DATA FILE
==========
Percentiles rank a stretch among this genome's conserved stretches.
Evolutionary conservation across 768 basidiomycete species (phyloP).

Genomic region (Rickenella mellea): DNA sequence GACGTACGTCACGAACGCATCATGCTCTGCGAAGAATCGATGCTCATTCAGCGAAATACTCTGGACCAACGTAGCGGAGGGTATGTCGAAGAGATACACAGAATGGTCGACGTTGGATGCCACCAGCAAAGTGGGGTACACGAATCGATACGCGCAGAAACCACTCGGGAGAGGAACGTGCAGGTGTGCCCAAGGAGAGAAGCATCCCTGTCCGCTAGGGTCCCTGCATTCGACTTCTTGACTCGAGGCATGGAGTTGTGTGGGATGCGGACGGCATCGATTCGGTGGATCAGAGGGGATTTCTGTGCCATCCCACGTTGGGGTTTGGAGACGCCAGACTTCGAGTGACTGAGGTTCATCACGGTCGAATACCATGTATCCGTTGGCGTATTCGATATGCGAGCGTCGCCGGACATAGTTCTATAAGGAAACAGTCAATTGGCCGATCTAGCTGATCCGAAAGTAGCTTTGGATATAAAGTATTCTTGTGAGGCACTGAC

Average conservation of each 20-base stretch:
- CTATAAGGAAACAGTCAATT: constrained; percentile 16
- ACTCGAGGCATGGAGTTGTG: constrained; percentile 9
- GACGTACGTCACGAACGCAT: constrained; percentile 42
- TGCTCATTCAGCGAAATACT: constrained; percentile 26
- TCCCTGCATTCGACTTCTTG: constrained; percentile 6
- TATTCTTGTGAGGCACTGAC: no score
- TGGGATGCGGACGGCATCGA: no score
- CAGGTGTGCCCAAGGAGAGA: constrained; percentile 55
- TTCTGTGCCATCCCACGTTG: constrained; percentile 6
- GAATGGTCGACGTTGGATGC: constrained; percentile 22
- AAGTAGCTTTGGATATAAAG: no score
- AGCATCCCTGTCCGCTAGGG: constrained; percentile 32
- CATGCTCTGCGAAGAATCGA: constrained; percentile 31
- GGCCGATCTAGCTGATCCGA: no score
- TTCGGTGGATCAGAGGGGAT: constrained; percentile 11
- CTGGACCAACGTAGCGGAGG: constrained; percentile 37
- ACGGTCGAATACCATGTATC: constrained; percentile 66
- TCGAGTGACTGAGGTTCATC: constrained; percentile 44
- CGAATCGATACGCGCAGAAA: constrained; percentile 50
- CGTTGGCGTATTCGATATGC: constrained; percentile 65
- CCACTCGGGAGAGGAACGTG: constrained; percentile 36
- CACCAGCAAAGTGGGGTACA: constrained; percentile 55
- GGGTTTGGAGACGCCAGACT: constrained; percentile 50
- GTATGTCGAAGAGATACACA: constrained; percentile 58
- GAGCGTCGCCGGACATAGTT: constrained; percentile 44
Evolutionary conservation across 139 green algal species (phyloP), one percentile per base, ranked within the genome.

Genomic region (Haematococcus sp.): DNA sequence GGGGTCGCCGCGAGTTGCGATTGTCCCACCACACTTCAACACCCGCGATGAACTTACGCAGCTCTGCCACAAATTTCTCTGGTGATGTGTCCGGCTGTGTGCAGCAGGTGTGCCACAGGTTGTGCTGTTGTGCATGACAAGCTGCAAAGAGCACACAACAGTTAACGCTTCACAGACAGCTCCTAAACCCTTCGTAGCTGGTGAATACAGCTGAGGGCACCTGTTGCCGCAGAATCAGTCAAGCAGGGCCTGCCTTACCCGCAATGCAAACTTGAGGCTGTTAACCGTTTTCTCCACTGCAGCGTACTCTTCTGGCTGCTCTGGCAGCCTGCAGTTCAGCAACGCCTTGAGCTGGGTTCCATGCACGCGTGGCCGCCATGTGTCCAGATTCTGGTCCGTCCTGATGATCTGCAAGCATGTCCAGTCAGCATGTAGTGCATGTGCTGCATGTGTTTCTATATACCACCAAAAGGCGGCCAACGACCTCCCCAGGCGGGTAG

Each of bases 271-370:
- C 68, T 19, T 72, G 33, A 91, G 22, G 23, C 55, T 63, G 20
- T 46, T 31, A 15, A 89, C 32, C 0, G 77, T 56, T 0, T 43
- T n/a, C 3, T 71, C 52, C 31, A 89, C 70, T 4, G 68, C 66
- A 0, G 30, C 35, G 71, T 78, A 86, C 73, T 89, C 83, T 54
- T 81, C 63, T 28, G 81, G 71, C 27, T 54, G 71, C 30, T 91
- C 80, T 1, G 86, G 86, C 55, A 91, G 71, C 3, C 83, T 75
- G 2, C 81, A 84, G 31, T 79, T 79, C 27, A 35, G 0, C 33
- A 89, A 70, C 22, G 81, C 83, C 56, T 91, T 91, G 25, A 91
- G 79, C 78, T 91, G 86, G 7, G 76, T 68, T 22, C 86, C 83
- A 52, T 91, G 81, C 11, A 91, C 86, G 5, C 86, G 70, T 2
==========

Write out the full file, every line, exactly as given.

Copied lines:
Percentiles rank a stretch among this genome's conserved stretches.
Evolutionary conservation across 768 basidiomycete species (phyloP).

Genomic region (Rickenella mellea): DNA sequence GACGTACGTCACGAACGCATCATGCTCTGCGAAGAATCGATGCTCATTCAGCGAAATACTCTGGACCAACGTAGCGGAGGGTATGTCGAAGAGATACACAGAATGGTCGACGTTGGATGCCACCAGCAAAGTGGGGTACACGAATCGATACGCGCAGAAACCACTCGGGAGAGGAACGTGCAGGTGTGCCCAAGGAGAGAAGCATCCCTGTCCGCTAGGGTCCCTGCATTCGACTTCTTGACTCGAGGCATGGAGTTGTGTGGGATGCGGACGGCATCGATTCGGTGGATCAGAGGGGATTTCTGTGCCATCCCACGTTGGGGTTTGGAGACGCCAGACTTCGAGTGACTGAGGTTCATCACGGTCGAATACCATGTATCCGTTGGCGTATTCGATATGCGAGCGTCGCCGGACATAGTTCTATAAGGAAACAGTCAATTGGCCGATCTAGCTGATCCGAAAGTAGCTTTGGATATAAAGTATTCTTGTGAGGCACTGAC

Average conservation of each 20-base stretch:
- CTATAAGGAAACAGTCAATT: constrained; percentile 16
- ACTCGAGGCATGGAGTTGTG: constrained; percentile 9
- GACGTACGTCACGAACGCAT: constrained; percentile 42
- TGCTCATTCAGCGAAATACT: constrained; percentile 26
- TCCCTGCATTCGACTTCTTG: constrained; percentile 6
- TATTCTTGTGAGGCACTGAC: no score
- TGGGATGCGGACGGCATCGA: no score
- CAGGTGTGCCCAAGGAGAGA: constrained; percentile 55
- TTCTGTGCCATCCCACGTTG: constrained; percentile 6
- GAATGGTCGACGTTGGATGC: constrained; percentile 22
- AAGTAGCTTTGGATATAAAG: no score
- AGCATCCCTGTCCGCTAGGG: constrained; percentile 32
- CATGCTCTGCGAAGAATCGA: constrained; percentile 31
- GGCCGATCTAGCTGATCCGA: no score
- TTCGGTGGATCAGAGGGGAT: constrained; percentile 11
- CTGGACCAACGTAGCGGAGG: constrained; percentile 37
- ACGGTCGAATACCATGTATC: constrained; percentile 66
- TCGAGTGACTGAGGTTCATC: constrained; percentile 44
- CGAATCGATACGCGCAGAAA: constrained; percentile 50
- CGTTGGCGTATTCGATATGC: constrained; percentile 65
- CCACTCGGGAGAGGAACGTG: constrained; percentile 36
- CACCAGCAAAGTGGGGTACA: constrained; percentile 55
- GGGTTTGGAGACGCCAGACT: constrained; percentile 50
- GTATGTCGAAGAGATACACA: constrained; percentile 58
- GAGCGTCGCCGGACATAGTT: constrained; percentile 44
Evolutionary conservation across 139 green algal species (phyloP), one percentile per base, ranked within the genome.

Genomic region (Haematococcus sp.): DNA sequence GGGGTCGCCGCGAGTTGCGATTGTCCCACCACACTTCAACACCCGCGATGAACTTACGCAGCTCTGCCACAAATTTCTCTGGTGATGTGTCCGGCTGTGTGCAGCAGGTGTGCCACAGGTTGTGCTGTTGTGCATGACAAGCTGCAAAGAGCACACAACAGTTAACGCTTCACAGACAGCTCCTAAACCCTTCGTAGCTGGTGAATACAGCTGAGGGCACCTGTTGCCGCAGAATCAGTCAAGCAGGGCCTGCCTTACCCGCAATGCAAACTTGAGGCTGTTAACCGTTTTCTCCACTGCAGCGTACTCTTCTGGCTGCTCTGGCAGCCTGCAGTTCAGCAACGCCTTGAGCTGGGTTCCATGCACGCGTGGCCGCCATGTGTCCAGATTCTGGTCCGTCCTGATGATCTGCAAGCATGTCCAGTCAGCATGTAGTGCATGTGCTGCATGTGTTTCTATATACCACCAAAAGGCGGCCAACGACCTCCCCAGGCGGGTAG

Each of bases 271-370:
- C 68, T 19, T 72, G 33, A 91, G 22, G 23, C 55, T 63, G 20
- T 46, T 31, A 15, A 89, C 32, C 0, G 77, T 56, T 0, T 43
- T n/a, C 3, T 71, C 52, C 31, A 89, C 70, T 4, G 68, C 66
- A 0, G 30, C 35, G 71, T 78, A 86, C 73, T 89, C 83, T 54
- T 81, C 63, T 28, G 81, G 71, C 27, T 54, G 71, C 30, T 91
- C 80, T 1, G 86, G 86, C 55, A 91, G 71, C 3, C 83, T 75
- G 2, C 81, A 84, G 31, T 79, T 79, C 27, A 35, G 0, C 33
- A 89, A 70, C 22, G 81, C 83, C 56, T 91, T 91, G 25, A 91
- G 79, C 78, T 91, G 86, G 7, G 76, T 68, T 22, C 86, C 83
- A 52, T 91, G 81, C 11, A 91, C 86, G 5, C 86, G 70, T 2